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Adventures in Heat Mapping: Visualizing Frequency

 

Sometimes if you have a lot of dots on a map you might not necessarily be getting the most bang for your data buck.  The goal of any visualization is effective communication and contribution to understanding.  Visualizations of frequency or density can benefit from Frequency heat maps.

 

Here are some airports around metro Chicago.  If the visualization required an airport heatmap, then we’d choose the Frequency method to create it because airports are discrete phenomena (as opposed to continuous phenomena -more on that here).

In this illustration I have reference icons at the locations of the airports.  A frequency heatmap will give me a sense of the density of airports in a place -a general fuzzy notion of relative airport-iness.

This brings up an important…point:  Points are philosophical illusions.  In the digital environment they are just really useful hacks upon which we can hang thematic icons, use as interaction hooks, and serve as a locational reference of things that are really too small to see at a given zoom level.

 

So sometimes it’s helpful to visualize features as light sources who’s luminosity fades with radial distance, like a light bulb.

The pixels at the center of the light bulb are brightest and they diminish until at the edge they have no brightness.

 

Now, with a constellation of light bulbs, the influence of the items or events merge together with neighbors to give a sense of combined luminosity -how bright with airports places are.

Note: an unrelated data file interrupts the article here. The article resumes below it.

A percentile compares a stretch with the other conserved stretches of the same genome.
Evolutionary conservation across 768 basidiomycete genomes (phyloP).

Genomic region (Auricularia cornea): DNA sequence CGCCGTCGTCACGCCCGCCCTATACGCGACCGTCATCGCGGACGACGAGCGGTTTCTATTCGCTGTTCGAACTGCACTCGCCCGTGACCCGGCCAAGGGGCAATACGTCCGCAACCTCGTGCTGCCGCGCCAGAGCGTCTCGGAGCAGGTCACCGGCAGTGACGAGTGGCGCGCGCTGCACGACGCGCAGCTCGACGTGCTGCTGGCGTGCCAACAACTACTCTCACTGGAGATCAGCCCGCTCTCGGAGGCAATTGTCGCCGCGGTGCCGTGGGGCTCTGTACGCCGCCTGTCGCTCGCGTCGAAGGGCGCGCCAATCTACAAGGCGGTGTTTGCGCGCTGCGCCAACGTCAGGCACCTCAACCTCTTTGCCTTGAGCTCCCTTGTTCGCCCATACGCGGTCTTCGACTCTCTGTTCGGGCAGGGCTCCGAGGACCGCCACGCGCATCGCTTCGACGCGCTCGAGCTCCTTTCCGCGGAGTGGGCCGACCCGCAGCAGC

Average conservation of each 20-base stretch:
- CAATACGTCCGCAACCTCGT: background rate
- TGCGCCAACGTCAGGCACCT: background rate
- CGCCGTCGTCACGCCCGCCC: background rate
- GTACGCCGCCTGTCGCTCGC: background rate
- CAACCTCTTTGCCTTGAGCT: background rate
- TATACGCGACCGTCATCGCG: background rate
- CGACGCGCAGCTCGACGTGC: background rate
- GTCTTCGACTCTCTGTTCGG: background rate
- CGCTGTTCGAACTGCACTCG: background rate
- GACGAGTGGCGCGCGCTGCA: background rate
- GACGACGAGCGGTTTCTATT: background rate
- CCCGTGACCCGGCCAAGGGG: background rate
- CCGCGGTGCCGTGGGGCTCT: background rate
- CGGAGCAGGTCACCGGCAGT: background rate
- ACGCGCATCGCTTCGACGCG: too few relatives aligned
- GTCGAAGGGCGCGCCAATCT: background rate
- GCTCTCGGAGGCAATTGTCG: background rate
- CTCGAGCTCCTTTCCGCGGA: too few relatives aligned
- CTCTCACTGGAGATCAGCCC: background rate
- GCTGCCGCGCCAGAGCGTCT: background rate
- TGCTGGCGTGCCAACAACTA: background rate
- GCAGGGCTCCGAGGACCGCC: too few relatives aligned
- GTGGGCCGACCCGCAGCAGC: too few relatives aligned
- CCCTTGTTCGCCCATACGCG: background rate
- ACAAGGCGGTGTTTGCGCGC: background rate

This set of radials are merged together into a single cloud of brightness.  Each pixel is given a sum value from all the contributing light bulbs.

 

This combined luminosity score can then be mapped to whatever thematic color/opacity range you like.  Here, we map the brightness to a red-yellow-green ramp with decreasing opacity.

 

The result is a frequency heat map that illustrates how hot with airports places are.

But these airports all count the same, and in reality some things are more important than others.  Could they be weighted by some value to affect the visualization and get a closer modeling of truth?  Yes!

Tying radial distance and/or intensity to a measured value makes frequency heatmaps much more valuable.  Most any type of heat mapped item/event data benefits from weighting, for example:

Airport – Average Traffic
Crime – Severity
Foreclosure – Home Value
H1N1 – Actually, that’s probably better off as boolean
Wellhead – Capacity
Broadcast Tower – Estimated Range
Retail Location – Revenue

Heat maps are lots of fun and can be valuable visual aids.  Be aware, though, that the frequency heat map is not a scientific treatment of data and the falloff rate of the radials are a general notion.  They are, however, among the best and most effective illustrations of density and with the appropriate data their visual impact can be powerful and revealing.

John Nelson / IDV Solutions / john.nelson@idvsolutions.com

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